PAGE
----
Shepparton Art Museum Has Achieved an Industry-First 6 Star Green Star Rating

Shepparton Art Museum has achieved status as Australia’s most sustainable Museum, certified with a 6 Star Green Star rating—the highest rating possible—in what is the first public art museum and gallery space in Australia to do so.

Designed by Denton Corker Marshall, with Environmental Consultancy Services provided by Integral  Group, SAM’s 6 Star Green Star rating has been awarded a ‘Design & As Built’ v1.2 certification,  representing globally-recognised leadership in sustainable design of a public building.

SAM’s sustainability measures include the use of Passive House principles for airtightness, allowing for superior airtightness levels to deliver an energy efficient, thermally comfortable, and healthy indoor  environment. This is supported by a square compact plan which extrudes over five levels, resulting in an  efficient floor-to-façade ratio – decreasing thermal transfer and energy demand.

The distinctive small-and-tall form of the building accommodates a floodway across the site, while at the  same time maximises the extent of parkland which contributes to the regeneration of the local ecology.

Both Denton Corker Marshall Founding Director John Denton and Greater Shepparton Mayor, Councillor  Kim O’Keeffe share in their excitement for SAM’s industry-leading sustainability certification, positioning  SAM as an internationally recognised building.

“Denton Corker Marshall are proud of our design for the new Shepparton Art Museum and are thrilled  with the 6 Star Green Star sustainability achievement, the highest Green Star rating possible, and the  first museum/art gallery in Australia to achieve this level of rating. It is also extremely rewarding to see  the significant cultural contribution SAM is making to the Shepparton region,” said Denton.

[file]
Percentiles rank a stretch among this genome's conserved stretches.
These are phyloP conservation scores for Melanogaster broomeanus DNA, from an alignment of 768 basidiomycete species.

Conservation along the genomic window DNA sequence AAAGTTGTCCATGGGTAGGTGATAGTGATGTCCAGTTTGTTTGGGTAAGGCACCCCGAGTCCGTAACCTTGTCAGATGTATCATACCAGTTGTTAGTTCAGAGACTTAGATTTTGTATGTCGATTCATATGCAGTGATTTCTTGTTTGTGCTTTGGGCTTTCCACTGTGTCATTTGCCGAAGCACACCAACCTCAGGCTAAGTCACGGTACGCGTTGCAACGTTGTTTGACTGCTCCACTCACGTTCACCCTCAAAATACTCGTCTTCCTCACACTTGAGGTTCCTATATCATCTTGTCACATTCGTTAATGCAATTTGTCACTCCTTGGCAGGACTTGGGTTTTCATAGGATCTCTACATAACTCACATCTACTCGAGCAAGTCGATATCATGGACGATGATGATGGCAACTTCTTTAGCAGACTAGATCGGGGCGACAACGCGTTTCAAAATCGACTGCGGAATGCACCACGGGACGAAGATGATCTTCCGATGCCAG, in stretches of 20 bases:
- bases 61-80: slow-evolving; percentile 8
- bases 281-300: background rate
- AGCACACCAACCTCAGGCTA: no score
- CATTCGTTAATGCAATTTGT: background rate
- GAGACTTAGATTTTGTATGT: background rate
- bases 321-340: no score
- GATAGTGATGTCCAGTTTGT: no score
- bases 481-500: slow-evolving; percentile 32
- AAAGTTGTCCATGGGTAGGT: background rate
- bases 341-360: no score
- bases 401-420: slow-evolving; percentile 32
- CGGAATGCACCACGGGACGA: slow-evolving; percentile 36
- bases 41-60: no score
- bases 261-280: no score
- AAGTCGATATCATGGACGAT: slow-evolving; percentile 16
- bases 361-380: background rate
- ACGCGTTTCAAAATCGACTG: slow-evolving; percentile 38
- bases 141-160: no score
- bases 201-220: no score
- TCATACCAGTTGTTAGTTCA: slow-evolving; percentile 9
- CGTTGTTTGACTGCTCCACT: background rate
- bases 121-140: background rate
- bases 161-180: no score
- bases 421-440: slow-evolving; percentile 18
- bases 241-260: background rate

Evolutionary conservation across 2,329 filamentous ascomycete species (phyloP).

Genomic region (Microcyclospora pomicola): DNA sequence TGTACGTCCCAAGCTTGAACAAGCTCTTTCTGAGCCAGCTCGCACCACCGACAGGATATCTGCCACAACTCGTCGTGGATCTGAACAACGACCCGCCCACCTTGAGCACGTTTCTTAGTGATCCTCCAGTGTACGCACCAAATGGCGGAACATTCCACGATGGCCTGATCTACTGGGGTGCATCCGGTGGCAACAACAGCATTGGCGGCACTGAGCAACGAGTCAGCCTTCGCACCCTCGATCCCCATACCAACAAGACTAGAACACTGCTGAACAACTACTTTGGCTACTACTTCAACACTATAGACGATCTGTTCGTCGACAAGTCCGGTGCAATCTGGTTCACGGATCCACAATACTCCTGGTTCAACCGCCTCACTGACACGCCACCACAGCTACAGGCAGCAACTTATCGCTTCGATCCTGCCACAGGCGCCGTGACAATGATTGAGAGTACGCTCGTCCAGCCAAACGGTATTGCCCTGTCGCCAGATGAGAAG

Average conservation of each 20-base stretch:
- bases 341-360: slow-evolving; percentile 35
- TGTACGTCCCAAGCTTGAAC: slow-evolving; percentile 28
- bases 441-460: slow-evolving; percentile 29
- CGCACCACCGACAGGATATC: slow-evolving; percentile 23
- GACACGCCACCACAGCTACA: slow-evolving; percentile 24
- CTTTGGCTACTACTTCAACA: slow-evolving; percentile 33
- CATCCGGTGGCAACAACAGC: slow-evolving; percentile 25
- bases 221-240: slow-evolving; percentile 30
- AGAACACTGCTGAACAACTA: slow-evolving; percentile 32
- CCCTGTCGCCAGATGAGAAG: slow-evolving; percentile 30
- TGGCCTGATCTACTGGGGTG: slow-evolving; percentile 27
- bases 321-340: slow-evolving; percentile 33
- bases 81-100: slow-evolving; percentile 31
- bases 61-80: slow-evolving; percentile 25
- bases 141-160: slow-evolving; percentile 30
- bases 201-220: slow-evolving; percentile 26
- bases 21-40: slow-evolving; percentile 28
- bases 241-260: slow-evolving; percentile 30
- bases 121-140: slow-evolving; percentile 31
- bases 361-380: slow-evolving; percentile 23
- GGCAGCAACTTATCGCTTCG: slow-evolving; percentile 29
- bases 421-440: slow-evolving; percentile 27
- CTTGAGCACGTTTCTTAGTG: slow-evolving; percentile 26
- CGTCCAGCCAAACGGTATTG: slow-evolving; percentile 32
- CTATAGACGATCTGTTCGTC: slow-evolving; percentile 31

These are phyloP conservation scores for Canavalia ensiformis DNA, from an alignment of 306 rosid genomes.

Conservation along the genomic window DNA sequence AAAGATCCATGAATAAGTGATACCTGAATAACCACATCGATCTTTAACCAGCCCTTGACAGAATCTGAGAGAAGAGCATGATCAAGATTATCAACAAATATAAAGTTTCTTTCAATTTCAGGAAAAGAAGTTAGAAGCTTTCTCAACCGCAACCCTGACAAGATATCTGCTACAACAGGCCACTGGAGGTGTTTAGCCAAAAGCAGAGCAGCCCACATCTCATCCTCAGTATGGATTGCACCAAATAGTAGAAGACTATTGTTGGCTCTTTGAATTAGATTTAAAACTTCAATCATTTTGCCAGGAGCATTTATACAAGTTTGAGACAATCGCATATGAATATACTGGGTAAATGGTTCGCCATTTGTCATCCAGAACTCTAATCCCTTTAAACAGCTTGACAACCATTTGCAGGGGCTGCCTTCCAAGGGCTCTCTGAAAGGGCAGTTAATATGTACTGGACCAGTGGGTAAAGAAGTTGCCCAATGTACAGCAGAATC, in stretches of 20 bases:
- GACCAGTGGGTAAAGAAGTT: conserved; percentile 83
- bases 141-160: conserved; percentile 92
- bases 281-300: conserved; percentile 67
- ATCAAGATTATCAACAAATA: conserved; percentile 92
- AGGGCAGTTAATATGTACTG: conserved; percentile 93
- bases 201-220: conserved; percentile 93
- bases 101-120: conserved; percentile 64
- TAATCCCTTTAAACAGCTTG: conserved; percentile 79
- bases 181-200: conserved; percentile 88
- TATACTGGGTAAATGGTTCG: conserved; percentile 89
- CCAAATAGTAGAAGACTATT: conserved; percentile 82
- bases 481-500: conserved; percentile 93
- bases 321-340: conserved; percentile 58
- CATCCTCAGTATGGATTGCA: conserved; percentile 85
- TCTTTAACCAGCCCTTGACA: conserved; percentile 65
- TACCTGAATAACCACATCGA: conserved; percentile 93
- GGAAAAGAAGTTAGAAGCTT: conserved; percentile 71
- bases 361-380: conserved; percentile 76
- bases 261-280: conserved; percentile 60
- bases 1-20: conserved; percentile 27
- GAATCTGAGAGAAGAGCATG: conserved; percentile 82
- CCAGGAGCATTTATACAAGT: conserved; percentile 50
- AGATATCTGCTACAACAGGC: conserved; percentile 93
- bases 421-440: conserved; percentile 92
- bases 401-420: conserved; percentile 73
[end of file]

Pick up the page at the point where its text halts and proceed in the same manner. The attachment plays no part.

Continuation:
“SAM will set the standard for healthy, resilient, positive buildings and places across the globe – and it is  right here in Shepparton,” said O’Keeffe.

SAM’s 6 Star Green Star rating demonstrates a substantial achievement and commitment by the Greater  Shepparton City Council to set, measure and monitor sustainability targets beyond the requisite  benchmarks. The achievement establishes an important contribution to the broader transformation  towards sustainable development throughout Australia.

Using a points system, Green Building Council Australia accredited SAM with a 6 Star Green Star – ‘Design & As Built’ rating based on a range of features, including indoor environment quality, energy use, water use, land use and ecology, transportation, materials, and monitoring.

Indoor Environment Quality

It was essential for SAM to be designed to operate with the air quality and humidity control that is critical  to exhibit artworks on loan and host international exhibitions. Two of SAM’s four exhibition spaces are  designed to international standards, with consequent energy requirements balanced through the zoning  of spaces throughout the larger site.